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Your trusty minivan needs maintenance, and you’ve been having it serviced at the dealership for years with no problems. But your neighbor swears by a local mechanic and promises you’ll save a fortune on car repairs.
Which is the better option? A dealership will have factory-trained technicians and use OEM parts, but an independent auto shop can offer lower prices and often get your car back to you more quickly.
The answer comes down to your priorities and preferences.
The differences between dealerships and independent shops
Despite providing similar services, there are some differences between dealerships and independent auto shops. Here’s a rundown of how they compare when it comes to what customers can expect.
Auto repair shop
Specialized technician training
Availability and ease
Parts and inventory
Representatives and service advisors
Dealership service departments have a variety of staff that move a car from drop off through service and repairs and back onto the road. Depending on the dealership and what you need done to your car, several people could have had a role in servicing your vehicle, including technicians, service advisors, lot porters and more. This means that you might not be able to speak directly with the person who worked on your car.
Independent shops are likely to have fewer staff that tend to double up on duties. For example, rather than multiple service advisors explaining what services were performed, a small shop is likely to have one person who speaks to every customer, or to have customers speak directly to the technicians.
Technician training and experience
Dealerships often require their technicians to have extensive training and specialize in their brand of vehicle. This allows technicians to potentially diagnose issues more quickly and repair problems more accurately.
Technicians at independent shops likely will have industry training and hold some certifications, but they may not have specialized training in certain car models. This means they might take longer to diagnose an issue or repair a problem.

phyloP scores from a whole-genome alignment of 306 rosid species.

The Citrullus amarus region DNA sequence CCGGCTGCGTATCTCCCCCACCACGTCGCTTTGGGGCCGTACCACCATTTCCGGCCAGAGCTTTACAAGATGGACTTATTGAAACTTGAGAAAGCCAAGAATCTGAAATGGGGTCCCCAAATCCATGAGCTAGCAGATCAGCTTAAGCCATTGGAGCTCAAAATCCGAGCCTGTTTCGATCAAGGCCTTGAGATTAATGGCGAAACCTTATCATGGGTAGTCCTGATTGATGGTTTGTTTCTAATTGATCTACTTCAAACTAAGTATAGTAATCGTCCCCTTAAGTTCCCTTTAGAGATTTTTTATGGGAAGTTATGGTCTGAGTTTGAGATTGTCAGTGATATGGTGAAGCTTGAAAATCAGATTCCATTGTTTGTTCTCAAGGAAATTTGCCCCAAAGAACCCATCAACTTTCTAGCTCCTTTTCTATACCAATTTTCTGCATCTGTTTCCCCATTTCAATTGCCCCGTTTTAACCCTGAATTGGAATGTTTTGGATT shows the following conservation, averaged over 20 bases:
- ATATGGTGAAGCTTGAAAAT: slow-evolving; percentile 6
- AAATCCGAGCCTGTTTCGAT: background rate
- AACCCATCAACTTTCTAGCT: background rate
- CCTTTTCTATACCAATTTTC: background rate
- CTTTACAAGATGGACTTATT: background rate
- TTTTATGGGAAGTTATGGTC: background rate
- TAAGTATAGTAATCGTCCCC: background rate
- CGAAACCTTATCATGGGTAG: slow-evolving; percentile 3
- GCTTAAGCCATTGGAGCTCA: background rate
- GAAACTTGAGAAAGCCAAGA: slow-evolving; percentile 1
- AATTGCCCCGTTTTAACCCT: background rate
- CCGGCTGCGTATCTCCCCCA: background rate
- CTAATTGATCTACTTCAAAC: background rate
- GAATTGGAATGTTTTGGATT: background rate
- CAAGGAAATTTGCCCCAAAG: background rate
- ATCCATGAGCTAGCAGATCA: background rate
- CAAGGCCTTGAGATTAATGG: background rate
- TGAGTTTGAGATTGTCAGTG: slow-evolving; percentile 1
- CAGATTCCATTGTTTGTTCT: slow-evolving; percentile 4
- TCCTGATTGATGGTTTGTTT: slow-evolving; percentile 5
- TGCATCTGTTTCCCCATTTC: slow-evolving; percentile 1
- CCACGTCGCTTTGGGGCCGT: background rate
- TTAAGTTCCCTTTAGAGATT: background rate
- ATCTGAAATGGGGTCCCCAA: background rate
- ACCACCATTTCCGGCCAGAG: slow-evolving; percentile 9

Because they work with a lot of customers, dealerships often require appointments to have services or repairs done to your vehicle. You might be able to drop off your vehicle at any time, but the wait for a technician to be available to work on it could be several days or more. Independent shops may have more availability and get to your vehicle sooner.
Because of their large overhead and operating costs, dealerships tend to charge more for services and repairs than independent auto shops. Dealerships’ technicians are also more specialized, which often demands a higher fee. This can come in the form of hourly labor rates as well as markup on parts and materials.
Parts and inventory
Dealerships use original equipment manufacturer (OEM) parts, which are the same parts that came installed in your vehicle when it first came off the assembly line. And because dealerships work directly with a specific brand of car, they are more likely to have the parts your car needs in stock.
Some independent auto shops offer OEM parts, but not all of them do. The alternative is aftermarket parts, which can work as well as OEM parts but vary in quality. They also tend to be cheaper. If you do want OEM parts from a small auto shop, you might have to wait for them to get the parts in stock.
Which one is better?
It depends on your situation and priorities. Which one you go with can make a difference in how much you pay, how quickly you get your car repaired and the experience you have.
Here are a few situations where going with a dealership might be the better option:
You only want OEM parts.
You want a technician who is trained on your specific car.
Your car is still under warranty.
You need a loaner car while your vehicle is being serviced.
If you fit into one of these categories, though, you may prefer an independent auto shop:
You’re on a tight budget.
You want your car repaired immediately.
You want to be able to speak directly with the people working on your car.